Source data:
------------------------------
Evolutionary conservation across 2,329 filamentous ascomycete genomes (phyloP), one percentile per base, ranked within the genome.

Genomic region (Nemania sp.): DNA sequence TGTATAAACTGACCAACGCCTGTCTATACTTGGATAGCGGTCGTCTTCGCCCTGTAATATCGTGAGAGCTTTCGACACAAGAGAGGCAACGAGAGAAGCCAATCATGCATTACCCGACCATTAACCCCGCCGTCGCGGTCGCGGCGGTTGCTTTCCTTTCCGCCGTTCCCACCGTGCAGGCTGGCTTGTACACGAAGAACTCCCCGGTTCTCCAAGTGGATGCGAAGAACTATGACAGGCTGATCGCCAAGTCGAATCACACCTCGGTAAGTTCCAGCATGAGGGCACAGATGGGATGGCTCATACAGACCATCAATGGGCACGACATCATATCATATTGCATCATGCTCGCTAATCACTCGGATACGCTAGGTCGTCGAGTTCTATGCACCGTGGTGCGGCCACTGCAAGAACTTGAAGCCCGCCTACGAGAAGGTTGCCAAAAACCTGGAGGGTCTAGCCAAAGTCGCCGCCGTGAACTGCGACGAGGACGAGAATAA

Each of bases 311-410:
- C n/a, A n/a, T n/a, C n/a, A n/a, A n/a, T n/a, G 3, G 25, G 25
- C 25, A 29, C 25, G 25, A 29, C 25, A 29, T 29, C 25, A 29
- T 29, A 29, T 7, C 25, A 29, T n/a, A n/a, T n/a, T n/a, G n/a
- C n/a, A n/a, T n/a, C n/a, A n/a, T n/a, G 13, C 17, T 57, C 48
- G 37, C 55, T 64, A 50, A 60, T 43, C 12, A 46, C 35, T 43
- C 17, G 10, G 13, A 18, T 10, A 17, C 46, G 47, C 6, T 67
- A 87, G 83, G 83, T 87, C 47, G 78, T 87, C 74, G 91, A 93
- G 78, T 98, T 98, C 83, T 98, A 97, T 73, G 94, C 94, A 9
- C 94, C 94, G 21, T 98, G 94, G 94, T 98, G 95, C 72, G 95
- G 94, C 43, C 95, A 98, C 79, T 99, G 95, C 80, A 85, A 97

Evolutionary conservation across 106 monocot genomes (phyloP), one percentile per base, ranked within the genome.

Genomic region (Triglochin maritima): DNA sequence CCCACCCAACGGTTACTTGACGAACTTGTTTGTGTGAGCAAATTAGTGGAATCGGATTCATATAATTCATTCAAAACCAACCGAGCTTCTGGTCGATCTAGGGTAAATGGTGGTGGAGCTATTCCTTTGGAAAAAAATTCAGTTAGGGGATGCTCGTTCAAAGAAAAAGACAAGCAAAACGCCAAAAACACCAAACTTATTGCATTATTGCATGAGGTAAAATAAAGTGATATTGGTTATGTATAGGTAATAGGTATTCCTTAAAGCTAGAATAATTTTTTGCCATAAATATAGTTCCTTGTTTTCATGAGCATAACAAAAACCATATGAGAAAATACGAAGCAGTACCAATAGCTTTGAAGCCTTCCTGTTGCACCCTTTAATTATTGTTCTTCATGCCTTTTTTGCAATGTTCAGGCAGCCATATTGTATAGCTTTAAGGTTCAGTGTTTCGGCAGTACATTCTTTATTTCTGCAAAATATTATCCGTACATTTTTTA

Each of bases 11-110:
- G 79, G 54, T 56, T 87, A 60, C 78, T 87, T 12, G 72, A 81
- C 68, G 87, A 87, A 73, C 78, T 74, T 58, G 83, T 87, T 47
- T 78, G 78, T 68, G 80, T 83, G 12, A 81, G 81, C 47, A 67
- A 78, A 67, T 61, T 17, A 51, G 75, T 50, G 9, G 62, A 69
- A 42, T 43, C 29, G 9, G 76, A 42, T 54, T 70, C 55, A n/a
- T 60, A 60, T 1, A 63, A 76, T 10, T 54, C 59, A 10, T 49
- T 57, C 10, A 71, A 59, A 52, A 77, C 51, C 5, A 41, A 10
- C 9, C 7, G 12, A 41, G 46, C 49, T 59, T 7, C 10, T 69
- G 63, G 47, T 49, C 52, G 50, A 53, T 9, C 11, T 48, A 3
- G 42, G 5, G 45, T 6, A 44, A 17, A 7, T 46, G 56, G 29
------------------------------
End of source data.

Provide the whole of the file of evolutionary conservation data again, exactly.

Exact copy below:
Evolutionary conservation across 2,329 filamentous ascomycete genomes (phyloP), one percentile per base, ranked within the genome.

Genomic region (Nemania sp.): DNA sequence TGTATAAACTGACCAACGCCTGTCTATACTTGGATAGCGGTCGTCTTCGCCCTGTAATATCGTGAGAGCTTTCGACACAAGAGAGGCAACGAGAGAAGCCAATCATGCATTACCCGACCATTAACCCCGCCGTCGCGGTCGCGGCGGTTGCTTTCCTTTCCGCCGTTCCCACCGTGCAGGCTGGCTTGTACACGAAGAACTCCCCGGTTCTCCAAGTGGATGCGAAGAACTATGACAGGCTGATCGCCAAGTCGAATCACACCTCGGTAAGTTCCAGCATGAGGGCACAGATGGGATGGCTCATACAGACCATCAATGGGCACGACATCATATCATATTGCATCATGCTCGCTAATCACTCGGATACGCTAGGTCGTCGAGTTCTATGCACCGTGGTGCGGCCACTGCAAGAACTTGAAGCCCGCCTACGAGAAGGTTGCCAAAAACCTGGAGGGTCTAGCCAAAGTCGCCGCCGTGAACTGCGACGAGGACGAGAATAA

Each of bases 311-410:
- C n/a, A n/a, T n/a, C n/a, A n/a, A n/a, T n/a, G 3, G 25, G 25
- C 25, A 29, C 25, G 25, A 29, C 25, A 29, T 29, C 25, A 29
- T 29, A 29, T 7, C 25, A 29, T n/a, A n/a, T n/a, T n/a, G n/a
- C n/a, A n/a, T n/a, C n/a, A n/a, T n/a, G 13, C 17, T 57, C 48
- G 37, C 55, T 64, A 50, A 60, T 43, C 12, A 46, C 35, T 43
- C 17, G 10, G 13, A 18, T 10, A 17, C 46, G 47, C 6, T 67
- A 87, G 83, G 83, T 87, C 47, G 78, T 87, C 74, G 91, A 93
- G 78, T 98, T 98, C 83, T 98, A 97, T 73, G 94, C 94, A 9
- C 94, C 94, G 21, T 98, G 94, G 94, T 98, G 95, C 72, G 95
- G 94, C 43, C 95, A 98, C 79, T 99, G 95, C 80, A 85, A 97

Evolutionary conservation across 106 monocot genomes (phyloP), one percentile per base, ranked within the genome.

Genomic region (Triglochin maritima): DNA sequence CCCACCCAACGGTTACTTGACGAACTTGTTTGTGTGAGCAAATTAGTGGAATCGGATTCATATAATTCATTCAAAACCAACCGAGCTTCTGGTCGATCTAGGGTAAATGGTGGTGGAGCTATTCCTTTGGAAAAAAATTCAGTTAGGGGATGCTCGTTCAAAGAAAAAGACAAGCAAAACGCCAAAAACACCAAACTTATTGCATTATTGCATGAGGTAAAATAAAGTGATATTGGTTATGTATAGGTAATAGGTATTCCTTAAAGCTAGAATAATTTTTTGCCATAAATATAGTTCCTTGTTTTCATGAGCATAACAAAAACCATATGAGAAAATACGAAGCAGTACCAATAGCTTTGAAGCCTTCCTGTTGCACCCTTTAATTATTGTTCTTCATGCCTTTTTTGCAATGTTCAGGCAGCCATATTGTATAGCTTTAAGGTTCAGTGTTTCGGCAGTACATTCTTTATTTCTGCAAAATATTATCCGTACATTTTTTA

Each of bases 11-110:
- G 79, G 54, T 56, T 87, A 60, C 78, T 87, T 12, G 72, A 81
- C 68, G 87, A 87, A 73, C 78, T 74, T 58, G 83, T 87, T 47
- T 78, G 78, T 68, G 80, T 83, G 12, A 81, G 81, C 47, A 67
- A 78, A 67, T 61, T 17, A 51, G 75, T 50, G 9, G 62, A 69
- A 42, T 43, C 29, G 9, G 76, A 42, T 54, T 70, C 55, A n/a
- T 60, A 60, T 1, A 63, A 76, T 10, T 54, C 59, A 10, T 49
- T 57, C 10, A 71, A 59, A 52, A 77, C 51, C 5, A 41, A 10
- C 9, C 7, G 12, A 41, G 46, C 49, T 59, T 7, C 10, T 69
- G 63, G 47, T 49, C 52, G 50, A 53, T 9, C 11, T 48, A 3
- G 42, G 5, G 45, T 6, A 44, A 17, A 7, T 46, G 56, G 29